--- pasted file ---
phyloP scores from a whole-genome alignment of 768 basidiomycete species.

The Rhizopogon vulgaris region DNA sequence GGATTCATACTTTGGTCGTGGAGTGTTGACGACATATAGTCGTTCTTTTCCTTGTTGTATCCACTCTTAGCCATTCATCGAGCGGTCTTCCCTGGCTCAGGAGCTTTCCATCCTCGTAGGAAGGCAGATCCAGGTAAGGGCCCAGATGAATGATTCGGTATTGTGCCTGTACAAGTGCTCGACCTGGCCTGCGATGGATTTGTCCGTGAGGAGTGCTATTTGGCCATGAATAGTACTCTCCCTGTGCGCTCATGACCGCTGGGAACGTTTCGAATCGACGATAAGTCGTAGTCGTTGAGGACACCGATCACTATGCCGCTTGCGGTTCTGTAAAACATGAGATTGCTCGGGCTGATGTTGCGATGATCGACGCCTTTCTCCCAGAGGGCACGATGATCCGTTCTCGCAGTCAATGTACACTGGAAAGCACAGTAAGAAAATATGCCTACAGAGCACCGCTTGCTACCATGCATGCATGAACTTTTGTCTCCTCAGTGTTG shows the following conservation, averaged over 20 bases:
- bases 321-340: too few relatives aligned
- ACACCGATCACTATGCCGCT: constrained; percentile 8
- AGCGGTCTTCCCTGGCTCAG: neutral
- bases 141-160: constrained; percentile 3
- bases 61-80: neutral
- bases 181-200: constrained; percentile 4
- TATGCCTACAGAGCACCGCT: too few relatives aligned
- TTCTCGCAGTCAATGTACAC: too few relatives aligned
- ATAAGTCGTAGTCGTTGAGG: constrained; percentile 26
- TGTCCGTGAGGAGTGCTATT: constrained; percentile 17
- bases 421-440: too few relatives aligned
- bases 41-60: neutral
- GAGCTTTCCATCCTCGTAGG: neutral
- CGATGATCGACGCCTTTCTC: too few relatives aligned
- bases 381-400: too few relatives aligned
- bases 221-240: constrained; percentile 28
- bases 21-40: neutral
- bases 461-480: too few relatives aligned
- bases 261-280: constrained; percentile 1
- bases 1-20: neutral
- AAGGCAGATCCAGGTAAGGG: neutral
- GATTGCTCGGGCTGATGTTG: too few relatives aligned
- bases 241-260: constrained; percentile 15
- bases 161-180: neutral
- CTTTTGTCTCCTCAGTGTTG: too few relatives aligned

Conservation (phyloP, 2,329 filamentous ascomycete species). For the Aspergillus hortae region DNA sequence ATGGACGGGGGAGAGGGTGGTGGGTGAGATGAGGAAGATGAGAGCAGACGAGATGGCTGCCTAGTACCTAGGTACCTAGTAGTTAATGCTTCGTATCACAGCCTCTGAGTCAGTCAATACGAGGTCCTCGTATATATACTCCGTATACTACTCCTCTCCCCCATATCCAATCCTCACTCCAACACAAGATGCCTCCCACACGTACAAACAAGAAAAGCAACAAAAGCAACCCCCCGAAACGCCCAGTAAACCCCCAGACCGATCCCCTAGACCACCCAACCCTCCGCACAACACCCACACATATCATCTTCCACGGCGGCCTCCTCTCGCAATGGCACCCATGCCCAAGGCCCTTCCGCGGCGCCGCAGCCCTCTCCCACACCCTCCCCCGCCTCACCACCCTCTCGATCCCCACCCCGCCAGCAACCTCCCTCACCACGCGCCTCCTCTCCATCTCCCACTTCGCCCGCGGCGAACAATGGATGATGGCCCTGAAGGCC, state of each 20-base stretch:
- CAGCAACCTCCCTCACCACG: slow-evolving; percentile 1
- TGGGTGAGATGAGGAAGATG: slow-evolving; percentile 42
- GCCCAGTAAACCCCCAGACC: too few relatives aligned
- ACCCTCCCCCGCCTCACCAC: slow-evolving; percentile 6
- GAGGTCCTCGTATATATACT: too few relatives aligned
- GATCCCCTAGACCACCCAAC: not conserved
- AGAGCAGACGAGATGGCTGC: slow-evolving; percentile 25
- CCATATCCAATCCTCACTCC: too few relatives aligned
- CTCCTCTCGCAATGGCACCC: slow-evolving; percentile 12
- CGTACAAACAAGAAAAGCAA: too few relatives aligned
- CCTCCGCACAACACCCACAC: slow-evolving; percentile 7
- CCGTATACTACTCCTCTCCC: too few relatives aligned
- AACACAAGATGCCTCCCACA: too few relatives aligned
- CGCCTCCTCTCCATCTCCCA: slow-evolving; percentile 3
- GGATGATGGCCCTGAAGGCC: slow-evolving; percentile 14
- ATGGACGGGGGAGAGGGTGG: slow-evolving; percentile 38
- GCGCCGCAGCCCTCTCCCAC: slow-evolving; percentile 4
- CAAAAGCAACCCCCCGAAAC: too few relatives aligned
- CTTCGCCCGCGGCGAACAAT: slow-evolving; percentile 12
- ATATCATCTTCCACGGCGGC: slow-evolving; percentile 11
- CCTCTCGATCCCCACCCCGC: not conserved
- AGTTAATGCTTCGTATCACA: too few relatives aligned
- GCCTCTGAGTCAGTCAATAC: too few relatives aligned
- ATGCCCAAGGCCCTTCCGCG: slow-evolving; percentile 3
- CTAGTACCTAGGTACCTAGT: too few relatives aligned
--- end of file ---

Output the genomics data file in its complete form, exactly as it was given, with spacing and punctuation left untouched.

phyloP scores from a whole-genome alignment of 768 basidiomycete species.

The Rhizopogon vulgaris region DNA sequence GGATTCATACTTTGGTCGTGGAGTGTTGACGACATATAGTCGTTCTTTTCCTTGTTGTATCCACTCTTAGCCATTCATCGAGCGGTCTTCCCTGGCTCAGGAGCTTTCCATCCTCGTAGGAAGGCAGATCCAGGTAAGGGCCCAGATGAATGATTCGGTATTGTGCCTGTACAAGTGCTCGACCTGGCCTGCGATGGATTTGTCCGTGAGGAGTGCTATTTGGCCATGAATAGTACTCTCCCTGTGCGCTCATGACCGCTGGGAACGTTTCGAATCGACGATAAGTCGTAGTCGTTGAGGACACCGATCACTATGCCGCTTGCGGTTCTGTAAAACATGAGATTGCTCGGGCTGATGTTGCGATGATCGACGCCTTTCTCCCAGAGGGCACGATGATCCGTTCTCGCAGTCAATGTACACTGGAAAGCACAGTAAGAAAATATGCCTACAGAGCACCGCTTGCTACCATGCATGCATGAACTTTTGTCTCCTCAGTGTTG shows the following conservation, averaged over 20 bases:
- bases 321-340: too few relatives aligned
- ACACCGATCACTATGCCGCT: constrained; percentile 8
- AGCGGTCTTCCCTGGCTCAG: neutral
- bases 141-160: constrained; percentile 3
- bases 61-80: neutral
- bases 181-200: constrained; percentile 4
- TATGCCTACAGAGCACCGCT: too few relatives aligned
- TTCTCGCAGTCAATGTACAC: too few relatives aligned
- ATAAGTCGTAGTCGTTGAGG: constrained; percentile 26
- TGTCCGTGAGGAGTGCTATT: constrained; percentile 17
- bases 421-440: too few relatives aligned
- bases 41-60: neutral
- GAGCTTTCCATCCTCGTAGG: neutral
- CGATGATCGACGCCTTTCTC: too few relatives aligned
- bases 381-400: too few relatives aligned
- bases 221-240: constrained; percentile 28
- bases 21-40: neutral
- bases 461-480: too few relatives aligned
- bases 261-280: constrained; percentile 1
- bases 1-20: neutral
- AAGGCAGATCCAGGTAAGGG: neutral
- GATTGCTCGGGCTGATGTTG: too few relatives aligned
- bases 241-260: constrained; percentile 15
- bases 161-180: neutral
- CTTTTGTCTCCTCAGTGTTG: too few relatives aligned

Conservation (phyloP, 2,329 filamentous ascomycete species). For the Aspergillus hortae region DNA sequence ATGGACGGGGGAGAGGGTGGTGGGTGAGATGAGGAAGATGAGAGCAGACGAGATGGCTGCCTAGTACCTAGGTACCTAGTAGTTAATGCTTCGTATCACAGCCTCTGAGTCAGTCAATACGAGGTCCTCGTATATATACTCCGTATACTACTCCTCTCCCCCATATCCAATCCTCACTCCAACACAAGATGCCTCCCACACGTACAAACAAGAAAAGCAACAAAAGCAACCCCCCGAAACGCCCAGTAAACCCCCAGACCGATCCCCTAGACCACCCAACCCTCCGCACAACACCCACACATATCATCTTCCACGGCGGCCTCCTCTCGCAATGGCACCCATGCCCAAGGCCCTTCCGCGGCGCCGCAGCCCTCTCCCACACCCTCCCCCGCCTCACCACCCTCTCGATCCCCACCCCGCCAGCAACCTCCCTCACCACGCGCCTCCTCTCCATCTCCCACTTCGCCCGCGGCGAACAATGGATGATGGCCCTGAAGGCC, state of each 20-base stretch:
- CAGCAACCTCCCTCACCACG: slow-evolving; percentile 1
- TGGGTGAGATGAGGAAGATG: slow-evolving; percentile 42
- GCCCAGTAAACCCCCAGACC: too few relatives aligned
- ACCCTCCCCCGCCTCACCAC: slow-evolving; percentile 6
- GAGGTCCTCGTATATATACT: too few relatives aligned
- GATCCCCTAGACCACCCAAC: not conserved
- AGAGCAGACGAGATGGCTGC: slow-evolving; percentile 25
- CCATATCCAATCCTCACTCC: too few relatives aligned
- CTCCTCTCGCAATGGCACCC: slow-evolving; percentile 12
- CGTACAAACAAGAAAAGCAA: too few relatives aligned
- CCTCCGCACAACACCCACAC: slow-evolving; percentile 7
- CCGTATACTACTCCTCTCCC: too few relatives aligned
- AACACAAGATGCCTCCCACA: too few relatives aligned
- CGCCTCCTCTCCATCTCCCA: slow-evolving; percentile 3
- GGATGATGGCCCTGAAGGCC: slow-evolving; percentile 14
- ATGGACGGGGGAGAGGGTGG: slow-evolving; percentile 38
- GCGCCGCAGCCCTCTCCCAC: slow-evolving; percentile 4
- CAAAAGCAACCCCCCGAAAC: too few relatives aligned
- CTTCGCCCGCGGCGAACAAT: slow-evolving; percentile 12
- ATATCATCTTCCACGGCGGC: slow-evolving; percentile 11
- CCTCTCGATCCCCACCCCGC: not conserved
- AGTTAATGCTTCGTATCACA: too few relatives aligned
- GCCTCTGAGTCAGTCAATAC: too few relatives aligned
- ATGCCCAAGGCCCTTCCGCG: slow-evolving; percentile 3
- CTAGTACCTAGGTACCTAGT: too few relatives aligned